Be proactive and allow for local innovation
Some of Canada’s engagement has been more reactive and responding to needs as defined by the international community (support to UN missions and civilian police) rather than identifying its comparative advantage and applying its skills where there is a locally-identified need. Research points to gaps where we could be making a difference both in development and security, such as infrastructure, training and policy support for the South Sudan Police Service. Other activities, such as facilitating civil society, the women’s movement and government agents to conduct local community perception mapping and service delivery scorecard processes, have proved innovative and cost-effective methods to support and measure government performance under the New Deal. There is support for similar processes to be incorporated as South Sudan creates its country-specific New Deal indicators, but a process indigenous to the country needs to be developed and tested.
Invest in software, not just hardware
There is increasing focus on the relationship between the state and society in fragile contexts. In order to rebuild trust and a vibrant democracy, we need sound policy, robust civil society, gender equality, and basic civic and political freedoms. This means supporting the implementation of the TRUST component of the New Deal through timely and predictable aid, and by building the capacity of government officials and agents to implement policy and systems from a holistic perspective. It also means investing in dialogue between actors with diverse interests, supporting women’s groups and civil society organizations, building parastatal institutions, and funding academic and policy research. Such an approach mitigates the effects of austerity measures currently in place, back-stops as government consolidates, creates space for constructive criticism, and provides both government and civil society with the mechanisms and skills needed to strengthen the country using the fruits of healthy debate. Canada has learned much about this in its traditional peacebuilding and broker roles, and can use these lessons in its support to South Sudan.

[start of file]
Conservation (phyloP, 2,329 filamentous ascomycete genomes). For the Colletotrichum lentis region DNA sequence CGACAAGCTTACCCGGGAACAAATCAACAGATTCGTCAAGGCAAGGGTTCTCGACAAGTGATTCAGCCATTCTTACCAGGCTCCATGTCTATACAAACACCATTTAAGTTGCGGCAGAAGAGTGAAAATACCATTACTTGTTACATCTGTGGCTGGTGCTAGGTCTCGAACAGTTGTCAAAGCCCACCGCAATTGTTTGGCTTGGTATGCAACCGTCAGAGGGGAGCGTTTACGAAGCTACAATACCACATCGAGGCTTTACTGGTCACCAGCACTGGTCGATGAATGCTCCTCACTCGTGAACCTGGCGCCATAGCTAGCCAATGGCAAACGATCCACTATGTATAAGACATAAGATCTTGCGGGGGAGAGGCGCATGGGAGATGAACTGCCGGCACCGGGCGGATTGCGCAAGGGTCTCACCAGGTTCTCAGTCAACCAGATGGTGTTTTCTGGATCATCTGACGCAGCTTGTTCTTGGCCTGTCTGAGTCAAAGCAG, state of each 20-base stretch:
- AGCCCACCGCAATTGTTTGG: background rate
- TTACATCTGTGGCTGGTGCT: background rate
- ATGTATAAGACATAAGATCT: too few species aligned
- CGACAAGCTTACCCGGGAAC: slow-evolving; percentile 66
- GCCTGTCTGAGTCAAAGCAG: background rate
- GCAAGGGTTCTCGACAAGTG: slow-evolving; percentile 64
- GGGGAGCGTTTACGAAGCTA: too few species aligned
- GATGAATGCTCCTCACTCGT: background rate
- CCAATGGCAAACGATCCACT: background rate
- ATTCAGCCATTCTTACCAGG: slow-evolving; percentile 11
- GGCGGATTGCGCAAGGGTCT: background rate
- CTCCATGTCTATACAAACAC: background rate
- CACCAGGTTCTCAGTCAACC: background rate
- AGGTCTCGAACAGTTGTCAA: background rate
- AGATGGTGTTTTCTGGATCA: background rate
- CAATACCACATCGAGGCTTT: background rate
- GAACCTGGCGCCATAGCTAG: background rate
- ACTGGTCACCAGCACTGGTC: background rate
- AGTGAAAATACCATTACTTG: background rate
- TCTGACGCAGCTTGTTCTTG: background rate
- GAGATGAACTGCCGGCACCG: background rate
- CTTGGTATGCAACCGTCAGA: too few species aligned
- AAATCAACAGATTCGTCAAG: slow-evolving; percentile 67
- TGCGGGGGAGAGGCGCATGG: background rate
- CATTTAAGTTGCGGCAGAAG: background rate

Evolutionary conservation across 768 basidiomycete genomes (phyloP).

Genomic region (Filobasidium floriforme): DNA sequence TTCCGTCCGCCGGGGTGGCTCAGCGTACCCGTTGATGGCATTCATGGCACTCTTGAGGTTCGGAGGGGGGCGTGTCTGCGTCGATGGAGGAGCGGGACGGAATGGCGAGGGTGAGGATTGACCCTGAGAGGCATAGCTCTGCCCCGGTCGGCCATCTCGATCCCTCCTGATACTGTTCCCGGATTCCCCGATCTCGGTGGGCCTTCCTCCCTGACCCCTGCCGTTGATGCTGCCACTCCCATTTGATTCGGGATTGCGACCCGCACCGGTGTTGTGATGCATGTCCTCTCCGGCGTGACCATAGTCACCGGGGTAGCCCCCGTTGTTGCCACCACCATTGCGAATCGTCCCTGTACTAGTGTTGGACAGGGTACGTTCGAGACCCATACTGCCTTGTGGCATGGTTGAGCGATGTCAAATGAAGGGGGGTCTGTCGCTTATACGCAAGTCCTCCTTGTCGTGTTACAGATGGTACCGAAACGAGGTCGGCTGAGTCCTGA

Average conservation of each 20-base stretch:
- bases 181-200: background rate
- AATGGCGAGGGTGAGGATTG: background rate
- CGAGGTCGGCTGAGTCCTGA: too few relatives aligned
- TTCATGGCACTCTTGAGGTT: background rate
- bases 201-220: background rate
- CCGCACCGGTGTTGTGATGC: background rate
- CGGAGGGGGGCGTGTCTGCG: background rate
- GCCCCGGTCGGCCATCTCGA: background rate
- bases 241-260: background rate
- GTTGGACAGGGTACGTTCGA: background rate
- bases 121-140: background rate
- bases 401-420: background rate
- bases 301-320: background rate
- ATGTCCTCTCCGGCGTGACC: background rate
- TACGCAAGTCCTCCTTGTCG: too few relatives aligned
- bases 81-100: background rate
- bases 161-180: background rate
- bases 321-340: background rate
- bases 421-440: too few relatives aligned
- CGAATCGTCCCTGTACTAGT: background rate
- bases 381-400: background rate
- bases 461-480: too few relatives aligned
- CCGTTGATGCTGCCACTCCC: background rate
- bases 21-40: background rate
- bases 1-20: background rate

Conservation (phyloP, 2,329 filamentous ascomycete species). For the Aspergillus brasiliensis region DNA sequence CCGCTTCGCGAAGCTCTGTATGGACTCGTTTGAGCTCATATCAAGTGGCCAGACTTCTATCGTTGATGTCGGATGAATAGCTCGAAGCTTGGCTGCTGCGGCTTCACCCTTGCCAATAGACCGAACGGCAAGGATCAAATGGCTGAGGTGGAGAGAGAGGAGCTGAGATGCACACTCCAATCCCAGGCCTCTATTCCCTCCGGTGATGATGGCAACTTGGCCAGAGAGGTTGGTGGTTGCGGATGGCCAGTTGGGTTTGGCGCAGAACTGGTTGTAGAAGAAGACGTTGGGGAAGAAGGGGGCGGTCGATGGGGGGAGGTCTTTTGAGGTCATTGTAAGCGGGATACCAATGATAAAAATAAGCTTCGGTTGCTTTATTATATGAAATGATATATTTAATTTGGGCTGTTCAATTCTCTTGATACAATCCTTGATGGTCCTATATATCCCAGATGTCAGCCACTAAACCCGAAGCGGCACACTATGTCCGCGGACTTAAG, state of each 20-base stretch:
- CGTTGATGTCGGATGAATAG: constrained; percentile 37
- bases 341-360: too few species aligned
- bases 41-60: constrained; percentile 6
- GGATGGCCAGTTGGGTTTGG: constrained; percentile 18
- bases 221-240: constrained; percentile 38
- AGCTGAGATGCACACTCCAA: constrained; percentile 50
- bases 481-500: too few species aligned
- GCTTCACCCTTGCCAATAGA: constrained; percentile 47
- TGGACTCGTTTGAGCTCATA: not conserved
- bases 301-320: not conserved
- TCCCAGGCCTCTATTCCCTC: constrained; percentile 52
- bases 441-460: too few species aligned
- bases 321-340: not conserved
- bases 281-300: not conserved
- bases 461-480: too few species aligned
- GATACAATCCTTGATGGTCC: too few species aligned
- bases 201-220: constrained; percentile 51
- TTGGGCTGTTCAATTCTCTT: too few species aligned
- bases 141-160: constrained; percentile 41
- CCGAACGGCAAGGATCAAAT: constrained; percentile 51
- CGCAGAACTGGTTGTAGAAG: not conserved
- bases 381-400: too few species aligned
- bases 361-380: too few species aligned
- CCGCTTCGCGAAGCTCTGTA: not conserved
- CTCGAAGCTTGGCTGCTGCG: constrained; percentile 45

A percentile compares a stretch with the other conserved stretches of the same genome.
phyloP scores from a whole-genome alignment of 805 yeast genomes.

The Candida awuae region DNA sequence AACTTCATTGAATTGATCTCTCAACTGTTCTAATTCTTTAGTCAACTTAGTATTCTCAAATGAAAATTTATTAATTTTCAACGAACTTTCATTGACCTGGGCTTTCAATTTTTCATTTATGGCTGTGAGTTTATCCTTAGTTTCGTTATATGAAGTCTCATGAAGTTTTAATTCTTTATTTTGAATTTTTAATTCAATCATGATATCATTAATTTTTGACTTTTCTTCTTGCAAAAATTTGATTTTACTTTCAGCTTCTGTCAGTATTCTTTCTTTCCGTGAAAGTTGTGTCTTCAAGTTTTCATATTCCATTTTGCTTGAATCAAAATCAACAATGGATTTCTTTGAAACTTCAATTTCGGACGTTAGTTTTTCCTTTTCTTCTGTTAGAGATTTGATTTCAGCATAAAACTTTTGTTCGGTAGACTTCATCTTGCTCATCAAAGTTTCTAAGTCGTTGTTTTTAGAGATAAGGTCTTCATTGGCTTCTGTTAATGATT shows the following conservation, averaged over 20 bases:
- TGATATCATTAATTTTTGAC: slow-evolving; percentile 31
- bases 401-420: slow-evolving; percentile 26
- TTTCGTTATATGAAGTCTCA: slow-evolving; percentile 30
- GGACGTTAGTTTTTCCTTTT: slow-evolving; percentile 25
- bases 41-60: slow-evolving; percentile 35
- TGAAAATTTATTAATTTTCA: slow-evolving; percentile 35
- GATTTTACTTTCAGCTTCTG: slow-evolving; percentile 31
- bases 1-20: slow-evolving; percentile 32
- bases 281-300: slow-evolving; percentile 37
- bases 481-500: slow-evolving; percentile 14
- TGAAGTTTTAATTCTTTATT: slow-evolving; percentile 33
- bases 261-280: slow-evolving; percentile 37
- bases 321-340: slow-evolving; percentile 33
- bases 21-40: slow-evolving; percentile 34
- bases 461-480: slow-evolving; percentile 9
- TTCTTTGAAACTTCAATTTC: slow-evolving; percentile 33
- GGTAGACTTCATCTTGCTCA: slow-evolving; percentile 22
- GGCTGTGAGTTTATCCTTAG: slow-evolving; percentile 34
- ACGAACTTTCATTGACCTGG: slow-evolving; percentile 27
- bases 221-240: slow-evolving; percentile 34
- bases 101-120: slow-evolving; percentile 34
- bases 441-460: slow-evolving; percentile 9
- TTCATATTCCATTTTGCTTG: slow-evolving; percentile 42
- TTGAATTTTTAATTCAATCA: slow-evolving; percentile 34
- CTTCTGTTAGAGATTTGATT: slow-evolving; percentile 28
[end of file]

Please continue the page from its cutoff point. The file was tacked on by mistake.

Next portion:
By Jennifer Erin Salahub, Senior Researcher and Team Leader at the North-South Institute, and Margaret Capelazo, Gender Advisor at CARE Canada.
This blog post is part of an online discussion on “Development in Fragile States? Lessons and Options for Canada” building on a symposium held at the University of Ottawa on February 8, 2013. Bringing together academics, Canadian government representatives and non-government experts, the conference and this blog series aim to create space for constructive, evidence-based policy dialogue on the development dimensions of Canadian engagement in fragile and conflict affected states.